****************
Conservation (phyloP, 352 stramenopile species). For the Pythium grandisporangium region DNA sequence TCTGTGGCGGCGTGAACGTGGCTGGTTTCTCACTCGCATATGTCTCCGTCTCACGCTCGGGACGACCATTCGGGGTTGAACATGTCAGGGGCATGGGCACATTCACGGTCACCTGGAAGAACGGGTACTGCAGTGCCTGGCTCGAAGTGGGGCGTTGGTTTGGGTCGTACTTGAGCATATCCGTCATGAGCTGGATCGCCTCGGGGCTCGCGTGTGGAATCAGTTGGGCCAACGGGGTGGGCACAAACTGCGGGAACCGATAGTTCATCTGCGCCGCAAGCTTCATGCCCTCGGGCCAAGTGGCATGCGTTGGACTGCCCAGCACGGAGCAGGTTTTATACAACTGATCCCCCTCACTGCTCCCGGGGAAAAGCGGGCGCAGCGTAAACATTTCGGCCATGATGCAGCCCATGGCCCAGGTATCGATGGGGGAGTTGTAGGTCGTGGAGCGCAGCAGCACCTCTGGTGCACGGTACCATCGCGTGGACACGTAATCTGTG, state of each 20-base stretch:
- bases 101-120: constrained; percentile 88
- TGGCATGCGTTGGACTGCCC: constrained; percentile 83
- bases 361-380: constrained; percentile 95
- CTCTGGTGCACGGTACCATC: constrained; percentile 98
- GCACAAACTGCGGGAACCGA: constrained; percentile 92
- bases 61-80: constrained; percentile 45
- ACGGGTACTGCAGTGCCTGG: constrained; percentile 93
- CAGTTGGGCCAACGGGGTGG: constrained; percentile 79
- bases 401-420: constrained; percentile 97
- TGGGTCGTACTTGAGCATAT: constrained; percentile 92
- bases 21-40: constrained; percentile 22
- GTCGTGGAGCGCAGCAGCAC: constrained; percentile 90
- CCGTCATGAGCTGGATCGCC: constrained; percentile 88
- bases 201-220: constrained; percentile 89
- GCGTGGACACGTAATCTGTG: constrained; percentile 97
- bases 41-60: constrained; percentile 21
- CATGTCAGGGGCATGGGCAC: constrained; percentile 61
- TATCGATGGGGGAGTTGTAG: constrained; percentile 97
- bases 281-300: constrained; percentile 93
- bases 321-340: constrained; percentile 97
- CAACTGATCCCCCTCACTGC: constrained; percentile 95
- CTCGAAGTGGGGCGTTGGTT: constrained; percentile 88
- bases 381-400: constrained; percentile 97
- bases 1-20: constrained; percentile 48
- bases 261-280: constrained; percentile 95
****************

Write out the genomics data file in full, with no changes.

Conservation (phyloP, 352 stramenopile species). For the Pythium grandisporangium region DNA sequence TCTGTGGCGGCGTGAACGTGGCTGGTTTCTCACTCGCATATGTCTCCGTCTCACGCTCGGGACGACCATTCGGGGTTGAACATGTCAGGGGCATGGGCACATTCACGGTCACCTGGAAGAACGGGTACTGCAGTGCCTGGCTCGAAGTGGGGCGTTGGTTTGGGTCGTACTTGAGCATATCCGTCATGAGCTGGATCGCCTCGGGGCTCGCGTGTGGAATCAGTTGGGCCAACGGGGTGGGCACAAACTGCGGGAACCGATAGTTCATCTGCGCCGCAAGCTTCATGCCCTCGGGCCAAGTGGCATGCGTTGGACTGCCCAGCACGGAGCAGGTTTTATACAACTGATCCCCCTCACTGCTCCCGGGGAAAAGCGGGCGCAGCGTAAACATTTCGGCCATGATGCAGCCCATGGCCCAGGTATCGATGGGGGAGTTGTAGGTCGTGGAGCGCAGCAGCACCTCTGGTGCACGGTACCATCGCGTGGACACGTAATCTGTG, state of each 20-base stretch:
- bases 101-120: constrained; percentile 88
- TGGCATGCGTTGGACTGCCC: constrained; percentile 83
- bases 361-380: constrained; percentile 95
- CTCTGGTGCACGGTACCATC: constrained; percentile 98
- GCACAAACTGCGGGAACCGA: constrained; percentile 92
- bases 61-80: constrained; percentile 45
- ACGGGTACTGCAGTGCCTGG: constrained; percentile 93
- CAGTTGGGCCAACGGGGTGG: constrained; percentile 79
- bases 401-420: constrained; percentile 97
- TGGGTCGTACTTGAGCATAT: constrained; percentile 92
- bases 21-40: constrained; percentile 22
- GTCGTGGAGCGCAGCAGCAC: constrained; percentile 90
- CCGTCATGAGCTGGATCGCC: constrained; percentile 88
- bases 201-220: constrained; percentile 89
- GCGTGGACACGTAATCTGTG: constrained; percentile 97
- bases 41-60: constrained; percentile 21
- CATGTCAGGGGCATGGGCAC: constrained; percentile 61
- TATCGATGGGGGAGTTGTAG: constrained; percentile 97
- bases 281-300: constrained; percentile 93
- bases 321-340: constrained; percentile 97
- CAACTGATCCCCCTCACTGC: constrained; percentile 95
- CTCGAAGTGGGGCGTTGGTT: constrained; percentile 88
- bases 381-400: constrained; percentile 97
- bases 1-20: constrained; percentile 48
- bases 261-280: constrained; percentile 95